D. Compliance check with COM

One coming method to compliance check of a channel is to use the COM method. The COM method is described in the next chapter. COM will reduce the over design and also secure, with high probability, to work with future coming circuits. COM is developed from StatEye and other similar statistical simulation tool for compliance check.

Compliance check with COM

COM is a simulation method with generic transmitters and receiver included together with the channel. The generic transmitters and receiver models are defined in the link standard. Produced transmitters and receivers must fulfill the minimum requirements of the standard.


A real circuit used in a link will then be equal or better than the model used in the COM compliance check. This gives a future proof verification of the channel as the future coming circuits is as good as or better than the model used in the compliance check.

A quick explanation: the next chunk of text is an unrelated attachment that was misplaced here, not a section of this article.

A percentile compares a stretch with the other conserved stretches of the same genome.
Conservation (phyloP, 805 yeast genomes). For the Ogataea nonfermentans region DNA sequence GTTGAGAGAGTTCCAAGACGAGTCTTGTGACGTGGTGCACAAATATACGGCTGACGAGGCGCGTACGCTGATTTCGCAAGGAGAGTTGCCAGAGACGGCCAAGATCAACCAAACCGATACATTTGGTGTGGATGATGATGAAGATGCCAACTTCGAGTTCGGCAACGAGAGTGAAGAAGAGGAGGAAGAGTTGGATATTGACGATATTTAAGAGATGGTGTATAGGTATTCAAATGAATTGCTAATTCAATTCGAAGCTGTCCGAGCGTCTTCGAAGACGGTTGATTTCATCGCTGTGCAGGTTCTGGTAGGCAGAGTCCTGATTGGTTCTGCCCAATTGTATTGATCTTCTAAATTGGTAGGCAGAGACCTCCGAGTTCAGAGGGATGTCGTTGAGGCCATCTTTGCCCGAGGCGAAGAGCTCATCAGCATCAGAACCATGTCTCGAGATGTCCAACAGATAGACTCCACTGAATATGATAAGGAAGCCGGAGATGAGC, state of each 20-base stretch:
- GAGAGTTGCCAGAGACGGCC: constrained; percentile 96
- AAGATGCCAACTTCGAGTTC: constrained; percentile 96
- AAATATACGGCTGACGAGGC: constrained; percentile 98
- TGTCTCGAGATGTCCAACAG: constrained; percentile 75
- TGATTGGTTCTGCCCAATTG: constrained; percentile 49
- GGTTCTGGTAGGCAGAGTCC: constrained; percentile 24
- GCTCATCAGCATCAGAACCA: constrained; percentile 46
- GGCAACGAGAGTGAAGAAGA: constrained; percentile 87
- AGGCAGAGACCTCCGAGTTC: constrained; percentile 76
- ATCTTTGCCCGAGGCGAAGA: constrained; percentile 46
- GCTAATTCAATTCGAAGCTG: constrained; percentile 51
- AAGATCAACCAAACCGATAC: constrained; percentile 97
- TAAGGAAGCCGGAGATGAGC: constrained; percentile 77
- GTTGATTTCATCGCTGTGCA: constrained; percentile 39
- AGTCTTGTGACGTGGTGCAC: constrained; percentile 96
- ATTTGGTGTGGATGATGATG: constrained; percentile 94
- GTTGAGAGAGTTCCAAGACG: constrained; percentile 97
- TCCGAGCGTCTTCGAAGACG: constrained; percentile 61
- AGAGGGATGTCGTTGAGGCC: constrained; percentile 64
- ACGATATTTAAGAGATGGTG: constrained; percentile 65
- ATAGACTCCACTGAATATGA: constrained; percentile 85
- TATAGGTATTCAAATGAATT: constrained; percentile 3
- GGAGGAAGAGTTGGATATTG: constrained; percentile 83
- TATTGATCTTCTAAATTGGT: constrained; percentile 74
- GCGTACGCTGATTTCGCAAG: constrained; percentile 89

The circuit models include the minimum required equalizers, filters etc. as specified in the standard. The simulation models also include a model of the package. All transmitter or receiver, placed on the market, needs to be checked if they fulfill the minimum requirements for the generic COM circuit. The procedure to verify a transmitter or a receiver is specified in, for example, the standard IEEE 802.3 [1]. If in practice a better circuit than the default specified in the standard is used the COM method will also result in an overdesign. But this overdesign will be smaller than the older traditional methods.

Function of COM

The COM procedure is specified, for example for Ethernet, in Annex 93A in IEEE 802.3 [1]. COM for Ethernet shall be calculated using the method described in this annex. COM is related to the ratio of a calculated signal amplitude to a calculated noise amplitude as defined by equation (1).